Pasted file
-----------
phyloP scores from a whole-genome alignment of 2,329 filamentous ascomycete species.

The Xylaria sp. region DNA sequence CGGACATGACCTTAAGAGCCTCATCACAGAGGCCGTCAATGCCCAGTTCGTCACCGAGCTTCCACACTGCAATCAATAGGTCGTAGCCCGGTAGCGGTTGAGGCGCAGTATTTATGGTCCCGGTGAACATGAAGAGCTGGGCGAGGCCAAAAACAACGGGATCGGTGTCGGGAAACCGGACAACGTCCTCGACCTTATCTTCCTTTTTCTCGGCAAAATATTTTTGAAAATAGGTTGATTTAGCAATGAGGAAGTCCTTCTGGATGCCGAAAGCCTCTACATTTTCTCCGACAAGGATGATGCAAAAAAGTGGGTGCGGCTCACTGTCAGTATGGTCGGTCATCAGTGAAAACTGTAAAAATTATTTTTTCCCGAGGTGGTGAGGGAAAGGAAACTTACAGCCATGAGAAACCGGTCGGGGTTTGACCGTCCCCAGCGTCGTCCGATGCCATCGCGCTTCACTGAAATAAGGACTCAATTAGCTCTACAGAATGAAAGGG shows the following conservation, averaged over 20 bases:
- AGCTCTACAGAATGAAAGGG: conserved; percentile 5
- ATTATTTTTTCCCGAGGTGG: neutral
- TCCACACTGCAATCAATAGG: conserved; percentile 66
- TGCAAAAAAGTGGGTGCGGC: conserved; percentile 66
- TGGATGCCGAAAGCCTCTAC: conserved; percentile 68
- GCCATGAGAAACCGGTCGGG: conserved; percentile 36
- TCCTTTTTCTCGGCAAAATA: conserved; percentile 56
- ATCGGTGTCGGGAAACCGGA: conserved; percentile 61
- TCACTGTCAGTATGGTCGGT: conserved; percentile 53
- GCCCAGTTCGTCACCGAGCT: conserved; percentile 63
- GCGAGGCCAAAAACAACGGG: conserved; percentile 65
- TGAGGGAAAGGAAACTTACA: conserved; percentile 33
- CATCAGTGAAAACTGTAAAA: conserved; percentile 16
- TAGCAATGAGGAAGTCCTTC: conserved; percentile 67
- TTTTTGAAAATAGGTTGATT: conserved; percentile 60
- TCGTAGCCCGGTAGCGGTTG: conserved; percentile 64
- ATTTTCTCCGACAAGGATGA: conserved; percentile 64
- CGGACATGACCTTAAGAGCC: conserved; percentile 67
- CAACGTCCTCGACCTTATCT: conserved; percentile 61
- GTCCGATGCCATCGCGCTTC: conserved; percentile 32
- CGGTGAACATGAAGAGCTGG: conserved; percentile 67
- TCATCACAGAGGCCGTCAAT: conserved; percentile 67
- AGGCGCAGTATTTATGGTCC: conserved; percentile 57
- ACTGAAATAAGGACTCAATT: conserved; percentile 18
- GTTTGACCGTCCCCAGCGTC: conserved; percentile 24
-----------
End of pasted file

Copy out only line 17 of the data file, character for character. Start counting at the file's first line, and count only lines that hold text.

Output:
- TTTTTGAAAATAGGTTGATT: conserved; percentile 60